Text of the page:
President Donald Trump on Sunday hailed the new round of billions of dollars in taxpayer subsidies to help struggling farmers survive his trade war with China. But his praise follows a troubling report that the trade aid — a total over two years of $28 billion — is being disproportionately doled out to farmers in Trump-supporting southern states, and being paid to the largest, wealthiest farms and foreign corporations.
The Department of Agriculture said Friday it will begin making the second round of this year’s $16 billion in trade aid payments to farmers this week.
The aid is not being paid “compliments of China tariffs,” as Trump tweets, but by the Market Facilitation Program funded by U.S. taxpayers. Trump’s tariffs on Chinese goods are paid by American companies that import the products and typically pass on costs to U.S. consumers.
Nor has China started to “buy big again,” as Trump claims. Though China purchased 50 million bushels of soy from American farmers in October, the American Farm Bureau Federation said it was still 76% below purchase levels before Trump launched his trade war.
Also, smaller farmers will unlikely be the “big beneficiaries” of the aid, as Trump tweeted because aid is flowing to the largest and most successful farmers rather than aiding struggling operations, according to a study in August by the Environmental Working Group. More than half of the farm bailouts from January 2018 to April 2019 went to just a tenth of the recipients in the program, according to the study. The top 1% of farmers were paid an average of $183,000, while the bottom 80% averaged less than $5,000.
Trump’s praise for the aid follows by just days another critical report by Democrats on the Senate Committee on Agriculture, Nutrition, and Forestry, saying the aid package “treats farmers unfairly.”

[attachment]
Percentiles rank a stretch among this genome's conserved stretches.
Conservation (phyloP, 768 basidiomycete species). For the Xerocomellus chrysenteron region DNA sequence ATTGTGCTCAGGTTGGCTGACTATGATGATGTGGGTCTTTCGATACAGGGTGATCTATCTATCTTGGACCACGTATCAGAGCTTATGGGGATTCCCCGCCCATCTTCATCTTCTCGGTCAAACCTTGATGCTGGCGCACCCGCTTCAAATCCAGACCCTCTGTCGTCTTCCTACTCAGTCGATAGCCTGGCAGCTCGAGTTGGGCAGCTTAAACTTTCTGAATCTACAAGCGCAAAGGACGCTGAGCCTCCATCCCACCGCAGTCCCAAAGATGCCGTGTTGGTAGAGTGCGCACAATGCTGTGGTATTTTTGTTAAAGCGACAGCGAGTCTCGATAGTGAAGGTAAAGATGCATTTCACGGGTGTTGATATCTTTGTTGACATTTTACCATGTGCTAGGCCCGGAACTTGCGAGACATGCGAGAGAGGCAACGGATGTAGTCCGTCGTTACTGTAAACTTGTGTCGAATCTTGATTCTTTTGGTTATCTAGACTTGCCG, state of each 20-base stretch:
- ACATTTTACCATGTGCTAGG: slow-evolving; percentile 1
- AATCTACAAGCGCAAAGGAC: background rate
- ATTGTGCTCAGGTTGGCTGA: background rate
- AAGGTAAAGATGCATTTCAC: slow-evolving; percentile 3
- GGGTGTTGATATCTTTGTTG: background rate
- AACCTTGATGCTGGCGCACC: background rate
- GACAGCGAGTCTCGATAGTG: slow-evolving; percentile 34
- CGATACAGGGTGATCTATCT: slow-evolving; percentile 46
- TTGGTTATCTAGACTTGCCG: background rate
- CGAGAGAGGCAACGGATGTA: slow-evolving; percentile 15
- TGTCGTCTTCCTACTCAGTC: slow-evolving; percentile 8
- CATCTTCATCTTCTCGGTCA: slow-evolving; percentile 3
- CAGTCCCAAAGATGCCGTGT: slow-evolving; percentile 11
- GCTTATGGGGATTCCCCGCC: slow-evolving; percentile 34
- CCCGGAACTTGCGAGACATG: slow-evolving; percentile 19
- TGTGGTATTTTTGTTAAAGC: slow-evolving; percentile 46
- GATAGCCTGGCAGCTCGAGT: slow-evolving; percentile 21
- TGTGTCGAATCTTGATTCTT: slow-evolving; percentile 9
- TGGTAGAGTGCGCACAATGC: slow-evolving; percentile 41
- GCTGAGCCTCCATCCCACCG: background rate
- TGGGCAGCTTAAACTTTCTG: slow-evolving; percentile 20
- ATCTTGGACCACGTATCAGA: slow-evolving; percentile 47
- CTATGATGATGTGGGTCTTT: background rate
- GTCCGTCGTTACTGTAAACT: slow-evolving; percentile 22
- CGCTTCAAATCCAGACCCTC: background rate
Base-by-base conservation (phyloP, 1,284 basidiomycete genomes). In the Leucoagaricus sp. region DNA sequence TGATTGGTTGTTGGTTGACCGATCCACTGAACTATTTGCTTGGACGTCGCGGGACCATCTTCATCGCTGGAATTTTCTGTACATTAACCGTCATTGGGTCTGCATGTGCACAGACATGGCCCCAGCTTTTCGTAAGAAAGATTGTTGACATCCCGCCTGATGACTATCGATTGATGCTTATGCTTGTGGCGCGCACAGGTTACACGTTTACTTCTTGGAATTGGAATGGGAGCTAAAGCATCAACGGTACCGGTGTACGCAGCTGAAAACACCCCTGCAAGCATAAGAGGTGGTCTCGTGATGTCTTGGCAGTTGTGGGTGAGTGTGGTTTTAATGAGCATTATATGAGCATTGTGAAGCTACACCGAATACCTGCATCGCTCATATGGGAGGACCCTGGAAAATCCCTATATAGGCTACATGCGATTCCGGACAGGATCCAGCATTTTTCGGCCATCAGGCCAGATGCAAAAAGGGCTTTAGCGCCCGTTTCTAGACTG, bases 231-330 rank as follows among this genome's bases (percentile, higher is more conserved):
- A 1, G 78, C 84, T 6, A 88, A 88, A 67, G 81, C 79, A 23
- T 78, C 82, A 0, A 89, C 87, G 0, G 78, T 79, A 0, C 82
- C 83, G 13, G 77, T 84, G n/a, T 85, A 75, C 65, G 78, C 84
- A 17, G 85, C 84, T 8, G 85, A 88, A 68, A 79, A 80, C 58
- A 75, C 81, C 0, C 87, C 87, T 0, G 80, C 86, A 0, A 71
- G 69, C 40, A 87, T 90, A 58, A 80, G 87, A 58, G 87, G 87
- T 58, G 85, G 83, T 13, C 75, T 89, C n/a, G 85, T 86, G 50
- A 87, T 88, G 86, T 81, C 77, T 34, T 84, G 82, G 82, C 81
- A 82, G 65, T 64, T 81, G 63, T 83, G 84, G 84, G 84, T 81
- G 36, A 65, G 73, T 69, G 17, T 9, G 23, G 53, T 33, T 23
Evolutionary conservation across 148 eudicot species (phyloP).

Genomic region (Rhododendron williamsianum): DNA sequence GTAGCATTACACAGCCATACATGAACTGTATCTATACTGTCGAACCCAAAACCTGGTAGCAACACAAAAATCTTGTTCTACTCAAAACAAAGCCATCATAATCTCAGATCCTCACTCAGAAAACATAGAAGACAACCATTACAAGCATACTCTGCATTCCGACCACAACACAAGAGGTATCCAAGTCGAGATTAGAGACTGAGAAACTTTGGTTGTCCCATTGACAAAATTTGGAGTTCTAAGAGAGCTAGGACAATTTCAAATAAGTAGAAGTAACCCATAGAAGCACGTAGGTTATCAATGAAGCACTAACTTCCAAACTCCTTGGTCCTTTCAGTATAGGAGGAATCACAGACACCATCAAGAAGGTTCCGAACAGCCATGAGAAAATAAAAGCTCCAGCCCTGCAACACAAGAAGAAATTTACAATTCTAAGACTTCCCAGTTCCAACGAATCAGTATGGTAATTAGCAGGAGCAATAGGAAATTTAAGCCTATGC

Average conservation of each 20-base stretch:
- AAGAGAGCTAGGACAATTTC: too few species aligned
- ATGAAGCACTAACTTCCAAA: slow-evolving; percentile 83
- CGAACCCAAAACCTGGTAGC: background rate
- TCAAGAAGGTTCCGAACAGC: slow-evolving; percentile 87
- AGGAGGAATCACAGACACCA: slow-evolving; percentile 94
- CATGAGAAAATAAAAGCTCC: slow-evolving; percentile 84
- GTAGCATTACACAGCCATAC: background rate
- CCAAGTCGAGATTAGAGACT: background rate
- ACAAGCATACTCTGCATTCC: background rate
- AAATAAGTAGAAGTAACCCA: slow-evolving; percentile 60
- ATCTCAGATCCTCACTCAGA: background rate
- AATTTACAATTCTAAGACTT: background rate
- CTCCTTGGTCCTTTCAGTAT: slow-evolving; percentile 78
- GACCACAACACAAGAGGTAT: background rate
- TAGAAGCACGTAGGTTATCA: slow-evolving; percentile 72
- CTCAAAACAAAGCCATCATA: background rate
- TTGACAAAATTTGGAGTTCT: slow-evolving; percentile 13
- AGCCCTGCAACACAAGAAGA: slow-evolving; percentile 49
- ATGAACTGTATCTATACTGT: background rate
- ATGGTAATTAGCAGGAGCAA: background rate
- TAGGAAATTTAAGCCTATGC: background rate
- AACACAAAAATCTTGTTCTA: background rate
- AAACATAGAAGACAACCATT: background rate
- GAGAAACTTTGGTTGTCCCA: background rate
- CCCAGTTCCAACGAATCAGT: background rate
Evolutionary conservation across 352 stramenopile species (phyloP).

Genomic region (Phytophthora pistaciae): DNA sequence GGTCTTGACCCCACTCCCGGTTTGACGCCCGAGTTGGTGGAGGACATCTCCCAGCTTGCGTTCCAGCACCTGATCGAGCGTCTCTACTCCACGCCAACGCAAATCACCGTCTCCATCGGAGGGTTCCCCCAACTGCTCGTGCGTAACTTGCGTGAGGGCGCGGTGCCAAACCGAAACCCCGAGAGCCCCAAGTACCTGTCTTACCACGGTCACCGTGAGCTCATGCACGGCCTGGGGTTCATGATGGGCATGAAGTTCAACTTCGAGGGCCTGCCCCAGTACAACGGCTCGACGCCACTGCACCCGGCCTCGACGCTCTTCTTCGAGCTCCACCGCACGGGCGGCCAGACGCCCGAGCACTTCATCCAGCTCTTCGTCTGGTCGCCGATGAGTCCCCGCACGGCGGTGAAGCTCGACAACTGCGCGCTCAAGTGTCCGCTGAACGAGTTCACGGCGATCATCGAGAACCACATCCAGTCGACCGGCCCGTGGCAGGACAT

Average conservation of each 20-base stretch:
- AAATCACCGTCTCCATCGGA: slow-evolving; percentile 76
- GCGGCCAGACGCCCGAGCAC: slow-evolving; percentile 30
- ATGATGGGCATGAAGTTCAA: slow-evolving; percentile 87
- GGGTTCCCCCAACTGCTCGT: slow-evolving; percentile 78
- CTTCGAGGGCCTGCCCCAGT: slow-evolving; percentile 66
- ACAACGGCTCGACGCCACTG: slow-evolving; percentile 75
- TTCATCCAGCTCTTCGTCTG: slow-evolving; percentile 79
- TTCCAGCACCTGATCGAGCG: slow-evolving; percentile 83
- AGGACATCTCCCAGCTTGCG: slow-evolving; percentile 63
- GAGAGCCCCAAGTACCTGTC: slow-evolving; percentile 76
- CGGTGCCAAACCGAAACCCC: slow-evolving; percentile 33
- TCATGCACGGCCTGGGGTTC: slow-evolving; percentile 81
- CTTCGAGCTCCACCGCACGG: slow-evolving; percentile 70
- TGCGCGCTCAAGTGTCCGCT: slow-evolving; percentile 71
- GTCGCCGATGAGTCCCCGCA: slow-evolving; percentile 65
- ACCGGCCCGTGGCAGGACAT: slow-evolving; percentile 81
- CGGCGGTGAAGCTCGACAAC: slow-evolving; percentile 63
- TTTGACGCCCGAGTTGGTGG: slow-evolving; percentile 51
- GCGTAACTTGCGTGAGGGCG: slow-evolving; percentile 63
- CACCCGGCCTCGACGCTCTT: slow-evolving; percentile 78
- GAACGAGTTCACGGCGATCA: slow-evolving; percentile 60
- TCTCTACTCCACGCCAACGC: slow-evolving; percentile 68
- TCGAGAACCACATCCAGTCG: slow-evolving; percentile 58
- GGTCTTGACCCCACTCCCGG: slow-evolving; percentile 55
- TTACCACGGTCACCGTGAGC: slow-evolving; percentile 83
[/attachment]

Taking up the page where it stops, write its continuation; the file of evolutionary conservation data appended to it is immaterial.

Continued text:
Figures show that 95% of top payment rates are going to farmers in the South, even though they have been less affected by the trade war with China, and that significant payments have been made to wealthy farmers and foreign corporations, the report notes.
Five Southern states receive the highest payments per acre under the program — Georgia, Mississippi, Alabama, Tennessee, and Arkansas. All voted for Trump, all but Georgia voted overwhelmingly for him. The analysis determined that farmers in the Midwest and Northern Plains have been hurt the most by the trade war.
The report accused the Agriculture Department of doing nothing to direct aid to struggling small and medium farms, and farmers just starting out. Instead, the agency doubled payment limits, directing even more money to large, wealthy farming partnerships. The report also lashed the aid program for making commodity purchases from foreign-owned agricultural conglomerates, including $90 million paid to a subsidiary of Brazilian-owned JBS SA.
Meanwhile, farm fortunes continue to stumble. The Farm Bureau reported last month that farm bankruptcies were up 24%, with more on the way. In other data released last week, farm income fell in the third quarter from a year ago in each of the seven rural heartland states covered by the Kansas City Fed.
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